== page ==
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Latest Oyster Stories

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2010-04-20 14:30:00

Acidifying oceans dramatically stunt growth of already threatened shellfish As we prepare to celebrate Earth Day on April 22, we can add another species, one of widespread ecological and economic importance, to the list of the beleaguered. From East Coast to West and around the world, global warming and its effects have descended upon shellfish reefs, particularly those formed by the Olympia oyster. More than one-third of the world's human-caused carbon dioxide emissions have entered the...

2010-03-26 22:13:00

WHITE OAK, Md., March 26 /PRNewswire-USNewswire/ -- The U.S. Food and Drug Administration is working with state health officials from Mississippi and Louisiana to notify consumers, food service operators and retailers nationwide about an outbreak of norovirus associated with oysters recently harvested from an area near Port Sulphur, La. known as Area 7. The oysters were sold or distributed nationwide. (Logo: http://www.newscom.com/cgi-bin/prnh/20090824/FDALOGO ) Public health agencies are...

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2010-03-20 10:57:47

In physical, as in financial growth, it's not what you make but what you keep that counts, USC marine biologists believe. Their study of genes associated with growth in oysters suggests that slow-growing animals waste energy in two ways: by making too much of some protein building blocks and then by having to dispose of the excess. Donal Manahan, director of the USC Wrigley Institute for Environmental Studies and the study's senior author, calls the inefficient process "metabolic taxation."...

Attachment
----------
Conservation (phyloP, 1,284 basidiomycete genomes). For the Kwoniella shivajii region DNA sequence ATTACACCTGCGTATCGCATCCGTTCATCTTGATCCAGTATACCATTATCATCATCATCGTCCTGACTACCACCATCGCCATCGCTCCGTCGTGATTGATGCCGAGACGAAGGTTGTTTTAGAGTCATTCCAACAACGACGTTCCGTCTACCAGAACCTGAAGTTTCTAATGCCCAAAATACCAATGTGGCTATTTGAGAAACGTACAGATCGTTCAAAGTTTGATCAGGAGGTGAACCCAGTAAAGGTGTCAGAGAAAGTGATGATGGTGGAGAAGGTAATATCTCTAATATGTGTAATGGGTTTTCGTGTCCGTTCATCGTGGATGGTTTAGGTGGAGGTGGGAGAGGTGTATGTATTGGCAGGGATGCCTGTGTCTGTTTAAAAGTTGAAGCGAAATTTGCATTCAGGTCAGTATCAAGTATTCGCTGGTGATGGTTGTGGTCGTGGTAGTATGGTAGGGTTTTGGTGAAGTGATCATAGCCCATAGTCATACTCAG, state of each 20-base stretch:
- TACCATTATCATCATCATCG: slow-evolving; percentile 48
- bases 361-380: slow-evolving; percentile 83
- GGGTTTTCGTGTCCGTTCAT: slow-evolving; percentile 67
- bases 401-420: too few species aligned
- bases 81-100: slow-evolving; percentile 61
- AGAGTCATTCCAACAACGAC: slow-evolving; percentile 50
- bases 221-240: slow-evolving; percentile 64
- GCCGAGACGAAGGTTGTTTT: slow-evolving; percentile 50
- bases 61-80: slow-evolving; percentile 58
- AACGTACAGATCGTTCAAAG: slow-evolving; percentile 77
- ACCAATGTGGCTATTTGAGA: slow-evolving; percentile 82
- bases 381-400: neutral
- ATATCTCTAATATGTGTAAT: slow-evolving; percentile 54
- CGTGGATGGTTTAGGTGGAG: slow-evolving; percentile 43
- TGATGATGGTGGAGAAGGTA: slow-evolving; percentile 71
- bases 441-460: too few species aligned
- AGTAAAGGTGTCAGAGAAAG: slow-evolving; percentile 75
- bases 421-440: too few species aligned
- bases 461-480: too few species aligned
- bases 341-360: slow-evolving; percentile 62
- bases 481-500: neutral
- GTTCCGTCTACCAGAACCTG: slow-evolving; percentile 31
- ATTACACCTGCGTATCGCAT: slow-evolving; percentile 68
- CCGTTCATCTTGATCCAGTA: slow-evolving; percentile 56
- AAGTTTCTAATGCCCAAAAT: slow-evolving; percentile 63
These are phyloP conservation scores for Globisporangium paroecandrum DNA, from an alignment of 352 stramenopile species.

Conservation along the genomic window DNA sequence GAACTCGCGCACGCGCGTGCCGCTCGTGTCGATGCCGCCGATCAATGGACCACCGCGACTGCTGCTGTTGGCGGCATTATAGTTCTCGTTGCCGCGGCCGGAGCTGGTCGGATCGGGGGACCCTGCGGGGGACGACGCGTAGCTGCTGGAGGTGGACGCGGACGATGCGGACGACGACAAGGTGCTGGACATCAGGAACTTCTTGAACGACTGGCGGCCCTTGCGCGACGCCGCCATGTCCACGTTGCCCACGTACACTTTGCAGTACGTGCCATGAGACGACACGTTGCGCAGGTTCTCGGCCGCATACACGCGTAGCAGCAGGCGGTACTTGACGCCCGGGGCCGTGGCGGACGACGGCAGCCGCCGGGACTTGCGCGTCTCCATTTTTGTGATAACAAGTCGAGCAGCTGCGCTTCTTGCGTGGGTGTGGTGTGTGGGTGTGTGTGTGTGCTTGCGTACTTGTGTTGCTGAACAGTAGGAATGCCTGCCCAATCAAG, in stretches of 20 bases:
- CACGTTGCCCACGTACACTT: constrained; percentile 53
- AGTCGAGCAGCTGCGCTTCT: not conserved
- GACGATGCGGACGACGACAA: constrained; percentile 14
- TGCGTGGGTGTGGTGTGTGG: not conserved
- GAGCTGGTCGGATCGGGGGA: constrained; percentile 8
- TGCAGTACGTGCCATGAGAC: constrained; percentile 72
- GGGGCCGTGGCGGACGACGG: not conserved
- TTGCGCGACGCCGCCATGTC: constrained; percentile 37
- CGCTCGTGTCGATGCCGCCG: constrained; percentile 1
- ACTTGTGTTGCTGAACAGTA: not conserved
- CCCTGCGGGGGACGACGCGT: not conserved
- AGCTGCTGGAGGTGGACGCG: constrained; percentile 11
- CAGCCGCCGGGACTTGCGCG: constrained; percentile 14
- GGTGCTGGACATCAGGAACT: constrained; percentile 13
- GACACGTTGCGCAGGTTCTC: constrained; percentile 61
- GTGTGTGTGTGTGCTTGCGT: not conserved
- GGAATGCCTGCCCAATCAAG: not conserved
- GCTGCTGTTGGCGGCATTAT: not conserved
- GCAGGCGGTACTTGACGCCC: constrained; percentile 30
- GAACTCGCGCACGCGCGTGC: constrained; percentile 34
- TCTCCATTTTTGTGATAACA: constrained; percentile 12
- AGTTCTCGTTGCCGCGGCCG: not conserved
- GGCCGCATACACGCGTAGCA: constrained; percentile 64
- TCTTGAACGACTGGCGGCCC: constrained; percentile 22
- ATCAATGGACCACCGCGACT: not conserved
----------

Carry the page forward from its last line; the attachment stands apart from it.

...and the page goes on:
2010-02-08 09:05:00

CHARLOTTETOWN, PEI, Feb. 8 /PRNewswire/ - Here is a new seafood choice that needs to be considered this Valentine's season. Delicious, healthy, affordable - and already thought by the Scots to be sexy - the Fresh Blue Cultured Mussel could be the next food of love according to the Mussel Industry Council. "It is a long standing tradition that chocolate, oysters and wine have been the food of choice on February 14th", says Linda Duncan, Executive Director, Mussel Industry Council. "Over the...

2009-12-15 10:36:00

NEW YORK, Dec. 15 /PRNewswire/ -- Oyster Hotel Reviews (www.oyster.com), the new travel site that provides unbiased, professional reviews and undoctored photos of the world's hotels, today launched its coverage of Boston. The site now includes reviews for Las Vegas hotels, New York hotels, Los Angeles hotels, San Francisco hotels , Miami hotels, Hawaii hotels, Jamaica hotels, Aruba hotels, Dominican Republic hotels, U.S. Virgin Island hotels, and Bahamas hotels with more than 200,000...

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2009-12-07 13:40:00

The US Food and Drug Administration is investigating a link between oysters harvested from the San Antonio Bay and a contagious stomach virus. According to the FDA, consumers who purchased oysters from the San Antonio Bay on or after November 16 should avoid eating them due to reports of norovirus-associated illnesses in some people. The FDA has reported about a dozen illnesses from South Carolina and North Carolina. "Restaurant operators and retailers should not serve or offer for sale...

2009-12-06 19:30:00

Consumers advised to avoid oysters harvested from San Antonio Bay SILVER SPRING, Md., Dec. 6 /PRNewswire-USNewswire/ -- The U.S. Food and Drug Administration is advising consumers to avoid eating oysters harvested from the San Antonio Bay on or after Nov. 16 due to reports of norovirus-associated illnesses in some people who had consumed oysters harvested from this area, which is located on the Gulf of Texas. (Logo: http://www.newscom.com/cgi-bin/prnh/20090824/FDALOGO ) The FDA,...

2009-11-13 13:17:00

SILVER SPRING, Md., Nov. 13 /PRNewswire-USNewswire/ -- Several weeks ago, the FDA announced its intent to change, by summer 2011, its policy regarding the post-harvest processing of raw Gulf Coast oysters harvested in the warmer months. The intent of this change in policy, which would affect about 25% of the total annual harvest, would be to substantially reduce the number of Americans who suffer severe and painful illness and death from the Vibrio vulnificus bacteria. The FDA's announced...